How does a first aid course for children differ from an adult’s?

Safety First Aid Training offer both workplace first aid courses, which are focused on adult casualties,
and paediatric first aid training courses, which focus on children and infants. You might wonder why there are separate courses for adults and children. The short answer is that in some key areas, the advice for children is different from that of adults. Therefore, for parents, child-minders, teachers, and anyone else who supervises children on a regular basis, it’s important to know these differences and the right response.

Treating children and infants also poses different challenges. Children may be unable to describe how they feel or understand what is happening, and are much less likely to remain calm and follow instructions. Children are also prone to different illnesses and injuries than adults.

Completing a Paediatric First Aid Training Course is a mandatory requirement for child-related NVQs.

Where does first aid advice differ for adults and children?

Here are just some examples of first aid advice which differs for adults, children and infants:


Baby CPR two-fingered chest compression diagram

  • For adults, you should use two hands for chest compressions. With children over 1 years old, you should only use one hand, and for infants under 1 year, you must only use two fingers.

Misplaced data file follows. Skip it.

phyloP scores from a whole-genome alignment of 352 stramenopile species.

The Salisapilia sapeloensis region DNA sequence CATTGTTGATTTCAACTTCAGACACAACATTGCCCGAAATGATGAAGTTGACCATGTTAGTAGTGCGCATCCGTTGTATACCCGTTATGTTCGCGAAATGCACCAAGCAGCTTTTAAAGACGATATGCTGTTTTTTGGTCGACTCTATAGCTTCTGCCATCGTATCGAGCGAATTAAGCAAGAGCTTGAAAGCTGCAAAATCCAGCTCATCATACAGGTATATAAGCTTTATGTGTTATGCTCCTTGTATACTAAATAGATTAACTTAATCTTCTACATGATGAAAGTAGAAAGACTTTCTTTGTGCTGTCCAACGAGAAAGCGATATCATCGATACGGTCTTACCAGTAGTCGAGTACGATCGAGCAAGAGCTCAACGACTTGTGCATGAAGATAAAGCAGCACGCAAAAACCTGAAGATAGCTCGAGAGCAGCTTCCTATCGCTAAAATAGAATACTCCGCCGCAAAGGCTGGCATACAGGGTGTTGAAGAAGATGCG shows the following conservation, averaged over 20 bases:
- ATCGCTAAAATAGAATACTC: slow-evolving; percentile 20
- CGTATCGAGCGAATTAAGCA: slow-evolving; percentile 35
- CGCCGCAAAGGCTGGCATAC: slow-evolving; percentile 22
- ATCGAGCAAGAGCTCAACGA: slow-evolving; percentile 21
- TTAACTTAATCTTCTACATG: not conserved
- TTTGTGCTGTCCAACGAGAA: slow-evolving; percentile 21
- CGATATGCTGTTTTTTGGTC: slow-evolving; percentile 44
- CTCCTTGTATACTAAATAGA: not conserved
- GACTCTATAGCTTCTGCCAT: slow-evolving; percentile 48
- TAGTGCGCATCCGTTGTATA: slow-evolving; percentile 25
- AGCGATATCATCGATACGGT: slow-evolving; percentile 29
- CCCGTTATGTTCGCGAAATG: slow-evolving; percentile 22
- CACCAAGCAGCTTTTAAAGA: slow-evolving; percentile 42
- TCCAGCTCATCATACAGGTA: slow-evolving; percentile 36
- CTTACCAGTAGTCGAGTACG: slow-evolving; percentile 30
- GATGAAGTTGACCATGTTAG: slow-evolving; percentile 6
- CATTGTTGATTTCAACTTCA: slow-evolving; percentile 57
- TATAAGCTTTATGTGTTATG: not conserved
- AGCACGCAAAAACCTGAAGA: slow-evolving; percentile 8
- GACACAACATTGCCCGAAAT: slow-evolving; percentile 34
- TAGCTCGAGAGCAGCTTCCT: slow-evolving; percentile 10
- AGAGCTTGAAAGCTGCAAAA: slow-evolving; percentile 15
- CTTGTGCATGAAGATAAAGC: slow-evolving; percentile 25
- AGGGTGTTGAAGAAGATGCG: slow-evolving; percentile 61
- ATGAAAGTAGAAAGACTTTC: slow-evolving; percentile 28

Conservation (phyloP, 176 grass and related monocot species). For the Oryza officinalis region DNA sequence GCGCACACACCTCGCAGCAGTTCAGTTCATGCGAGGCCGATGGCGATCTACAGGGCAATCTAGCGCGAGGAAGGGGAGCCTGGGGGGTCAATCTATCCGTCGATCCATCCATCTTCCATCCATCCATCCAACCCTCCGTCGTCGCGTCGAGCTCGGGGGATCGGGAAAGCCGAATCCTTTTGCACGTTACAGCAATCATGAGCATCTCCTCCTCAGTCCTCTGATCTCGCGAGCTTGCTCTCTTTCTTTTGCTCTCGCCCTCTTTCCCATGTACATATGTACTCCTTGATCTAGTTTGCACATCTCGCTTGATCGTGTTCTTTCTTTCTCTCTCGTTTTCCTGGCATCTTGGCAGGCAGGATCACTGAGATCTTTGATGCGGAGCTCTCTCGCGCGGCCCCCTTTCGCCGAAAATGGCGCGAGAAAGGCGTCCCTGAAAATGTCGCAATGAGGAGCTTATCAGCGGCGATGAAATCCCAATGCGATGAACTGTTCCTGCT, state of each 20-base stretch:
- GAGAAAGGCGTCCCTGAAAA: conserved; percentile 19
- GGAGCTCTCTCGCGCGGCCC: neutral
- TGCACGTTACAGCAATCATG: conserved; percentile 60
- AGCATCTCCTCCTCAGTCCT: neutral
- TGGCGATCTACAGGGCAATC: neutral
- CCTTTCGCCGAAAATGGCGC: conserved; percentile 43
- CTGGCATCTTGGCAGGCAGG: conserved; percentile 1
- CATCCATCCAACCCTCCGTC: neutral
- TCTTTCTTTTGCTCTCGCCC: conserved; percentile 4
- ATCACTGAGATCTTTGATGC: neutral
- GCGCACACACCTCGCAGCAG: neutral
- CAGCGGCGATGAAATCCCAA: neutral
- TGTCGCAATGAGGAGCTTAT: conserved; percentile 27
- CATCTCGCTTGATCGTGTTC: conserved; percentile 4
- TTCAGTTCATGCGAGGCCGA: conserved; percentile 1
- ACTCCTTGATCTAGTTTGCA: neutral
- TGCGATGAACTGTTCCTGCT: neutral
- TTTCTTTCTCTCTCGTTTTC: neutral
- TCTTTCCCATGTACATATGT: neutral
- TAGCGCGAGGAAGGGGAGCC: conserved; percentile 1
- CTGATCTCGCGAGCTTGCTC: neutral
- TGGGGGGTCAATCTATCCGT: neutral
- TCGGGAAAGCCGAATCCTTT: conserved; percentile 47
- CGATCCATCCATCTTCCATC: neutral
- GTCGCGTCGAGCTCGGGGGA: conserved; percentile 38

• For adults, you should begin CPR with chest compressions, while for children and infants you should begin with five rescue breaths followed by compressions.


Diagram of woman using AED

  • For adults, you can use any AED fitted with standard pads. For children under 8 years old, it is highly advised that you use special paediatric AED pads where available, which deliver a less powerful shock. If not available, you should still use adult pads.
  • When using paediatric AED pads on small children aged 1-8, one pad should be placed in the centre of the child’s back, with the other one on the centre of their chest. For adults and older children, both pads go on the chest.


  • The procedure for choking adults and children is very similar, but is very different for babies due to their much smaller size. Babies and young children are much more likely to choke on food or foreign objects than adults, making this a key part of a paediatric first aid course.

Febrile convulsions

  • Unlike adults, children under four years old have not fully developed the part of the brain that regulates body temperature. This means that when sick, their body temperature can rise rapidly, triggering febrile convulsions, which are a form of seizure. This is an issue specific to young children.

Accidents and illnesses in the home are commonplace. However, despite being concerned for their children’s welfare, many parents lack either first aid supplies or training. This training could be life-saving. We recommend all expectant parents or parents with young children enrol on a first aid course!

You can also buy a first aid for children booklet online here.